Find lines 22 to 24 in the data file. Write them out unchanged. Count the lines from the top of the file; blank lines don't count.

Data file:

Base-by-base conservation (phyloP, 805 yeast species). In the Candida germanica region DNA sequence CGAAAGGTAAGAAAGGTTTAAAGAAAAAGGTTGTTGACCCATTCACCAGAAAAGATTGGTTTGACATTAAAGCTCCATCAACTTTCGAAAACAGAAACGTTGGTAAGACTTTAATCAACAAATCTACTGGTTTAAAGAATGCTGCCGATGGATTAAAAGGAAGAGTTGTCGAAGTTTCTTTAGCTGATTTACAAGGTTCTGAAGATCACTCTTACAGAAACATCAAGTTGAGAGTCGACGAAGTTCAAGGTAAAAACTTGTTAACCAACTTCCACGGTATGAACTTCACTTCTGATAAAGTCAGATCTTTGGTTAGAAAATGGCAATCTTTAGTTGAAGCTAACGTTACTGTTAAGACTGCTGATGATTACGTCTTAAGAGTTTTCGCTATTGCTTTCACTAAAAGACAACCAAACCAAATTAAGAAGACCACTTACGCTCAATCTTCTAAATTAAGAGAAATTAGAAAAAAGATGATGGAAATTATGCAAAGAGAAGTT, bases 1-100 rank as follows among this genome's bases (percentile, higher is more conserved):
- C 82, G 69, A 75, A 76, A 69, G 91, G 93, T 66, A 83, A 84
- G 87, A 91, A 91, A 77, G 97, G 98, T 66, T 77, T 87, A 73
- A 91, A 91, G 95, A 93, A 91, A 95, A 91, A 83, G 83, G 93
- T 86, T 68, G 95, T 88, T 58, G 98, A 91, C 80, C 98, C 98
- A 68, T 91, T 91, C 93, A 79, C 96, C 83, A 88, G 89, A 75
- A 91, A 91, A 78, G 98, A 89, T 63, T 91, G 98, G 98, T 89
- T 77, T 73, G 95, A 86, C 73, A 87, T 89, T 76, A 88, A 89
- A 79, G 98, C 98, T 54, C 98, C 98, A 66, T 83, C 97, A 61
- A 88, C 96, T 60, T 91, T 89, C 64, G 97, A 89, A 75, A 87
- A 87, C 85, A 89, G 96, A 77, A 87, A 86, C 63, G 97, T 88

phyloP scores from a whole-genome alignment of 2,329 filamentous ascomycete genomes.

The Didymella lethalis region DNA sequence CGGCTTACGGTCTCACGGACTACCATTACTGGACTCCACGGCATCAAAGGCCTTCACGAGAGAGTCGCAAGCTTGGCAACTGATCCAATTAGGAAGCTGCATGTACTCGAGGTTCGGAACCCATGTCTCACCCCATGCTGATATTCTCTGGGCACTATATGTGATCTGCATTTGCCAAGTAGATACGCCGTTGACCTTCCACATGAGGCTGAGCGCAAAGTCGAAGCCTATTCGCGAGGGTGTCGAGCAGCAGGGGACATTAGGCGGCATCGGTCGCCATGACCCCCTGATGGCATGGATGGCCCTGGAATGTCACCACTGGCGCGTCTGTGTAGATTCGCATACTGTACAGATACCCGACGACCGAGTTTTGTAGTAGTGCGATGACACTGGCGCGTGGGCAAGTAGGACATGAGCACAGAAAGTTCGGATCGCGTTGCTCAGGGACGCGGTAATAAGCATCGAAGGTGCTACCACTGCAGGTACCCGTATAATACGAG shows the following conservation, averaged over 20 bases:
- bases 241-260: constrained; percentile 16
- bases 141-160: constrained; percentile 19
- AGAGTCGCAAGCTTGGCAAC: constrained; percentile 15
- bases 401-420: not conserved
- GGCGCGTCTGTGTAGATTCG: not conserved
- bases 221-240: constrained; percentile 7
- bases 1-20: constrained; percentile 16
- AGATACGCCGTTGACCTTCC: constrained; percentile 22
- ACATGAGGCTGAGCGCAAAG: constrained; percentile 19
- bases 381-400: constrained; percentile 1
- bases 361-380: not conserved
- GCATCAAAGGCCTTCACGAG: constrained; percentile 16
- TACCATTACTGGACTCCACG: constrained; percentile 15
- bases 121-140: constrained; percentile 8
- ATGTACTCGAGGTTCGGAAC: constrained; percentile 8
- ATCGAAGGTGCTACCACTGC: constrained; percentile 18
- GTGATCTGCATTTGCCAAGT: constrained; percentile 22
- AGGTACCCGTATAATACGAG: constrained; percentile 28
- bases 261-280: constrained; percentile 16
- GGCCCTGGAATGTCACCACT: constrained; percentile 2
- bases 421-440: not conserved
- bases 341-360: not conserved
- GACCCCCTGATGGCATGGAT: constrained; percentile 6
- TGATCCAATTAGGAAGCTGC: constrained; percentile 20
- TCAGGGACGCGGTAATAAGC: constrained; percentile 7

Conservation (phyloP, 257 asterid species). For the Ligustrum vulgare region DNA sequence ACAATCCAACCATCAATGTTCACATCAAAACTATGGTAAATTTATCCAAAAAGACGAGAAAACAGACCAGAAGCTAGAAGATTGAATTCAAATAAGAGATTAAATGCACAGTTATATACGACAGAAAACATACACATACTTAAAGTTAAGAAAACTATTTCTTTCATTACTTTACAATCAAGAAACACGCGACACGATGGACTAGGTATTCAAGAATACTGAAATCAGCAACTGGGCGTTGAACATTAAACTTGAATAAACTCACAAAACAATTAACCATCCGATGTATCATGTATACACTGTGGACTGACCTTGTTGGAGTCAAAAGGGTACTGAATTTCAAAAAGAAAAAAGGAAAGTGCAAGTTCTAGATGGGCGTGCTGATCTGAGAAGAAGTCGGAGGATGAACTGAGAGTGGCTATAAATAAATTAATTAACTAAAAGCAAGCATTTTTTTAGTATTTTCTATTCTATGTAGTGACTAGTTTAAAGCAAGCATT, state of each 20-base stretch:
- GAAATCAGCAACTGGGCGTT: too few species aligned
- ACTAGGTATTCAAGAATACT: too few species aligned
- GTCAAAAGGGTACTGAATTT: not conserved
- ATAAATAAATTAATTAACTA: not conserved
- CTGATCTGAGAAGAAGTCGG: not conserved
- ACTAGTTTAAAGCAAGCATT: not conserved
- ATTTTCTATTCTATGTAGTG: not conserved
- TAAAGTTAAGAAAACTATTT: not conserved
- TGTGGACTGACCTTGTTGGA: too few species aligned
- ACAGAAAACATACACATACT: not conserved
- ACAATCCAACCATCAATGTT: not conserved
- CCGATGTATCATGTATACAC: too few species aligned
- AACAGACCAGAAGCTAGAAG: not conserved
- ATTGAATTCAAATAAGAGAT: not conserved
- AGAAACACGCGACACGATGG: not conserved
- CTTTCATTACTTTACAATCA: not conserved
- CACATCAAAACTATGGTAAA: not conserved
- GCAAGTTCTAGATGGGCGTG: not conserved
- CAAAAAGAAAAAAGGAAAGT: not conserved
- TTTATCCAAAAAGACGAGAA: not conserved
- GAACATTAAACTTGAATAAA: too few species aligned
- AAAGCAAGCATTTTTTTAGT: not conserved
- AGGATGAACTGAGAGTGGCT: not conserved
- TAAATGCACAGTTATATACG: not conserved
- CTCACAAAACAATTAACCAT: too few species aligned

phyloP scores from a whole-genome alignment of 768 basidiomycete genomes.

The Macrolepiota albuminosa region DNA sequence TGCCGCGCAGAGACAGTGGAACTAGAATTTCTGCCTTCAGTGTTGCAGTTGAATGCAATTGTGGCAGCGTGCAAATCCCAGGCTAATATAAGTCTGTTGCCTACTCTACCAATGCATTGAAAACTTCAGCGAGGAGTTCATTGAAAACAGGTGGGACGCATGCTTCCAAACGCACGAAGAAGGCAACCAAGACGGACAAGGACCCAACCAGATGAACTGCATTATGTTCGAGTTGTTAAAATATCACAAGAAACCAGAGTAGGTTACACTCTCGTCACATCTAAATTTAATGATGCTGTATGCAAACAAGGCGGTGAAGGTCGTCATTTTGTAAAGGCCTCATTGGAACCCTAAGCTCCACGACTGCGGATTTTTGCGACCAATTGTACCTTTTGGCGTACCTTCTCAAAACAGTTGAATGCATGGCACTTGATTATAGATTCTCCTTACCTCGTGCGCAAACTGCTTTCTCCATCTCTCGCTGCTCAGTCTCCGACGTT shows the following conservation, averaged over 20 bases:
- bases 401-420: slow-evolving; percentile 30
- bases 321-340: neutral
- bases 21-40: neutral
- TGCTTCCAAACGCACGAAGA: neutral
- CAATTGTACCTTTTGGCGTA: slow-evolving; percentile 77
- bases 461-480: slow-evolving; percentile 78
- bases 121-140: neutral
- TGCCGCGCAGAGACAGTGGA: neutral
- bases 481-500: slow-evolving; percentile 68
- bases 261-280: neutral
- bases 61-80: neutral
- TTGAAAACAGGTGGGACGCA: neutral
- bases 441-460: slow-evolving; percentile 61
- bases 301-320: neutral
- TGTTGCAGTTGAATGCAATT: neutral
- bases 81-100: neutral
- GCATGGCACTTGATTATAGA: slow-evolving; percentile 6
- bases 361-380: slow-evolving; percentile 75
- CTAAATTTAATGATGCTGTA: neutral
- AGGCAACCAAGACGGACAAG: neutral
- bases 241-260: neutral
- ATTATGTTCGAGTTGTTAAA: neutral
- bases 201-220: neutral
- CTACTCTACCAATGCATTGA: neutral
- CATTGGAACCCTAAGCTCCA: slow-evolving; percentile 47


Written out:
- ACATGAGGCTGAGCGCAAAG: constrained; percentile 19
- bases 381-400: constrained; percentile 1
- bases 361-380: not conserved